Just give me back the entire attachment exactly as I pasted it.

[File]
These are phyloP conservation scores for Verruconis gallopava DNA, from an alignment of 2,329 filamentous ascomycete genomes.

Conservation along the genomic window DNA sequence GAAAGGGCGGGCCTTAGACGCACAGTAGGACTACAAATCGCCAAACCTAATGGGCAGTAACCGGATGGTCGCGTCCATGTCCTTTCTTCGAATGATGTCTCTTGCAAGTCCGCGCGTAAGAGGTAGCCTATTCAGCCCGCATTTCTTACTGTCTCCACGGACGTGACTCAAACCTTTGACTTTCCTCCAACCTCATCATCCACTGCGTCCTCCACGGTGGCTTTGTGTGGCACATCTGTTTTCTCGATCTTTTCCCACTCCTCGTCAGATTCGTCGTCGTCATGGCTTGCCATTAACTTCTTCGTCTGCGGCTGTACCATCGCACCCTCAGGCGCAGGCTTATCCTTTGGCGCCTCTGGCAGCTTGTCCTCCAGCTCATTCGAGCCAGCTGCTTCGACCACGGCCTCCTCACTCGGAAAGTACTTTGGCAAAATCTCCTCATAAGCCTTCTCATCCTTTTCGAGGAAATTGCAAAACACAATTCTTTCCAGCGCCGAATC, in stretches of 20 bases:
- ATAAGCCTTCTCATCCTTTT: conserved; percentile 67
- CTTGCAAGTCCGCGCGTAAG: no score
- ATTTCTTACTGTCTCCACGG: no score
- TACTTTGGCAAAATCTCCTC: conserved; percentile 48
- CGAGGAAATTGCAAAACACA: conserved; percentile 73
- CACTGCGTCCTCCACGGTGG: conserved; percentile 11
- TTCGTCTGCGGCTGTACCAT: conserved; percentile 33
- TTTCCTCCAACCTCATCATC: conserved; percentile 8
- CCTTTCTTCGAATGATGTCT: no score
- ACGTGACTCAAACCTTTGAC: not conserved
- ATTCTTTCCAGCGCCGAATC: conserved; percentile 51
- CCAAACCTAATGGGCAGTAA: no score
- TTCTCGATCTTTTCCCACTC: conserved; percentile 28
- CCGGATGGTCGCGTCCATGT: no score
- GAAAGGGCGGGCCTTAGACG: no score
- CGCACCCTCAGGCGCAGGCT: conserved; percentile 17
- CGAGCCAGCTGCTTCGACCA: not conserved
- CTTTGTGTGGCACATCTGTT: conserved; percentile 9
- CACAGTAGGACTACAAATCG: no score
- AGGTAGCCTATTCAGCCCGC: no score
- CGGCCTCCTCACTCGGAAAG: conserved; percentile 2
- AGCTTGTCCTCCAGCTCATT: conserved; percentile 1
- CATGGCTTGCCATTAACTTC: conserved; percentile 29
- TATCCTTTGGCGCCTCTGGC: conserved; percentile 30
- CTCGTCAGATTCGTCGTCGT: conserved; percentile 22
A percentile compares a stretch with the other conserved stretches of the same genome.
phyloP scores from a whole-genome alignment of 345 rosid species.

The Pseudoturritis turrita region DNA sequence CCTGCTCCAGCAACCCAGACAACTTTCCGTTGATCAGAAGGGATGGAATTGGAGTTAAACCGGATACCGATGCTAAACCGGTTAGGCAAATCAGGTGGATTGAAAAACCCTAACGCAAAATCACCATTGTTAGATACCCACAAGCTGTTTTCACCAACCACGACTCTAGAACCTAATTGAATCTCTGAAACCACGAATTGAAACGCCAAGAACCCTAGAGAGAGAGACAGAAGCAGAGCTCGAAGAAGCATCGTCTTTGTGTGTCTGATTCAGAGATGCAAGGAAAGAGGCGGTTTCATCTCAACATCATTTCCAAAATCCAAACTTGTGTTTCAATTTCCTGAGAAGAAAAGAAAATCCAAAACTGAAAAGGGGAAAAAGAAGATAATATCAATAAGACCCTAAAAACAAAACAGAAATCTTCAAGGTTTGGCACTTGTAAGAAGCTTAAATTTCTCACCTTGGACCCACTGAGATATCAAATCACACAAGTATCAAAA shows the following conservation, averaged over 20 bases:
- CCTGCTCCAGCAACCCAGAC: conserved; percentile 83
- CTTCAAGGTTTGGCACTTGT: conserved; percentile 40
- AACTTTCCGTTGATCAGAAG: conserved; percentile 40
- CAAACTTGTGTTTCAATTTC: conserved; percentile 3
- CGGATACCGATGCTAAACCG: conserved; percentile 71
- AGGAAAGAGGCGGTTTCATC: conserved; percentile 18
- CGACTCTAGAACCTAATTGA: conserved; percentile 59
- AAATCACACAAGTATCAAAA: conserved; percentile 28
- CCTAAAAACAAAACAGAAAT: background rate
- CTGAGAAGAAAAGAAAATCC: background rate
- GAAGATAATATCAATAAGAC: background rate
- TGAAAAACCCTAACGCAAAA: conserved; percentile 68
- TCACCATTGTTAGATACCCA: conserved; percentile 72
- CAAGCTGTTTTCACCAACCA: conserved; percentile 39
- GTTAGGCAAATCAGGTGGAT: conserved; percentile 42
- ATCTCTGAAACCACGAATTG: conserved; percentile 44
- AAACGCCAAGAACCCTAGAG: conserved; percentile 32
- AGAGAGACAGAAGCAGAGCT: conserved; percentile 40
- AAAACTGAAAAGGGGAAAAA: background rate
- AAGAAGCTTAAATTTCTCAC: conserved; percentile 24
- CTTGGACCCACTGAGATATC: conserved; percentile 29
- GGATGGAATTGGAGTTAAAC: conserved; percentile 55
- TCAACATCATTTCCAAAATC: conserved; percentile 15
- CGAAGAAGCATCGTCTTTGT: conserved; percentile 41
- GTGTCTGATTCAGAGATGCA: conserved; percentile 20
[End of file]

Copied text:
These are phyloP conservation scores for Verruconis gallopava DNA, from an alignment of 2,329 filamentous ascomycete genomes.

Conservation along the genomic window DNA sequence GAAAGGGCGGGCCTTAGACGCACAGTAGGACTACAAATCGCCAAACCTAATGGGCAGTAACCGGATGGTCGCGTCCATGTCCTTTCTTCGAATGATGTCTCTTGCAAGTCCGCGCGTAAGAGGTAGCCTATTCAGCCCGCATTTCTTACTGTCTCCACGGACGTGACTCAAACCTTTGACTTTCCTCCAACCTCATCATCCACTGCGTCCTCCACGGTGGCTTTGTGTGGCACATCTGTTTTCTCGATCTTTTCCCACTCCTCGTCAGATTCGTCGTCGTCATGGCTTGCCATTAACTTCTTCGTCTGCGGCTGTACCATCGCACCCTCAGGCGCAGGCTTATCCTTTGGCGCCTCTGGCAGCTTGTCCTCCAGCTCATTCGAGCCAGCTGCTTCGACCACGGCCTCCTCACTCGGAAAGTACTTTGGCAAAATCTCCTCATAAGCCTTCTCATCCTTTTCGAGGAAATTGCAAAACACAATTCTTTCCAGCGCCGAATC, in stretches of 20 bases:
- ATAAGCCTTCTCATCCTTTT: conserved; percentile 67
- CTTGCAAGTCCGCGCGTAAG: no score
- ATTTCTTACTGTCTCCACGG: no score
- TACTTTGGCAAAATCTCCTC: conserved; percentile 48
- CGAGGAAATTGCAAAACACA: conserved; percentile 73
- CACTGCGTCCTCCACGGTGG: conserved; percentile 11
- TTCGTCTGCGGCTGTACCAT: conserved; percentile 33
- TTTCCTCCAACCTCATCATC: conserved; percentile 8
- CCTTTCTTCGAATGATGTCT: no score
- ACGTGACTCAAACCTTTGAC: not conserved
- ATTCTTTCCAGCGCCGAATC: conserved; percentile 51
- CCAAACCTAATGGGCAGTAA: no score
- TTCTCGATCTTTTCCCACTC: conserved; percentile 28
- CCGGATGGTCGCGTCCATGT: no score
- GAAAGGGCGGGCCTTAGACG: no score
- CGCACCCTCAGGCGCAGGCT: conserved; percentile 17
- CGAGCCAGCTGCTTCGACCA: not conserved
- CTTTGTGTGGCACATCTGTT: conserved; percentile 9
- CACAGTAGGACTACAAATCG: no score
- AGGTAGCCTATTCAGCCCGC: no score
- CGGCCTCCTCACTCGGAAAG: conserved; percentile 2
- AGCTTGTCCTCCAGCTCATT: conserved; percentile 1
- CATGGCTTGCCATTAACTTC: conserved; percentile 29
- TATCCTTTGGCGCCTCTGGC: conserved; percentile 30
- CTCGTCAGATTCGTCGTCGT: conserved; percentile 22
A percentile compares a stretch with the other conserved stretches of the same genome.
phyloP scores from a whole-genome alignment of 345 rosid species.

The Pseudoturritis turrita region DNA sequence CCTGCTCCAGCAACCCAGACAACTTTCCGTTGATCAGAAGGGATGGAATTGGAGTTAAACCGGATACCGATGCTAAACCGGTTAGGCAAATCAGGTGGATTGAAAAACCCTAACGCAAAATCACCATTGTTAGATACCCACAAGCTGTTTTCACCAACCACGACTCTAGAACCTAATTGAATCTCTGAAACCACGAATTGAAACGCCAAGAACCCTAGAGAGAGAGACAGAAGCAGAGCTCGAAGAAGCATCGTCTTTGTGTGTCTGATTCAGAGATGCAAGGAAAGAGGCGGTTTCATCTCAACATCATTTCCAAAATCCAAACTTGTGTTTCAATTTCCTGAGAAGAAAAGAAAATCCAAAACTGAAAAGGGGAAAAAGAAGATAATATCAATAAGACCCTAAAAACAAAACAGAAATCTTCAAGGTTTGGCACTTGTAAGAAGCTTAAATTTCTCACCTTGGACCCACTGAGATATCAAATCACACAAGTATCAAAA shows the following conservation, averaged over 20 bases:
- CCTGCTCCAGCAACCCAGAC: conserved; percentile 83
- CTTCAAGGTTTGGCACTTGT: conserved; percentile 40
- AACTTTCCGTTGATCAGAAG: conserved; percentile 40
- CAAACTTGTGTTTCAATTTC: conserved; percentile 3
- CGGATACCGATGCTAAACCG: conserved; percentile 71
- AGGAAAGAGGCGGTTTCATC: conserved; percentile 18
- CGACTCTAGAACCTAATTGA: conserved; percentile 59
- AAATCACACAAGTATCAAAA: conserved; percentile 28
- CCTAAAAACAAAACAGAAAT: background rate
- CTGAGAAGAAAAGAAAATCC: background rate
- GAAGATAATATCAATAAGAC: background rate
- TGAAAAACCCTAACGCAAAA: conserved; percentile 68
- TCACCATTGTTAGATACCCA: conserved; percentile 72
- CAAGCTGTTTTCACCAACCA: conserved; percentile 39
- GTTAGGCAAATCAGGTGGAT: conserved; percentile 42
- ATCTCTGAAACCACGAATTG: conserved; percentile 44
- AAACGCCAAGAACCCTAGAG: conserved; percentile 32
- AGAGAGACAGAAGCAGAGCT: conserved; percentile 40
- AAAACTGAAAAGGGGAAAAA: background rate
- AAGAAGCTTAAATTTCTCAC: conserved; percentile 24
- CTTGGACCCACTGAGATATC: conserved; percentile 29
- GGATGGAATTGGAGTTAAAC: conserved; percentile 55
- TCAACATCATTTCCAAAATC: conserved; percentile 15
- CGAAGAAGCATCGTCTTTGT: conserved; percentile 41
- GTGTCTGATTCAGAGATGCA: conserved; percentile 20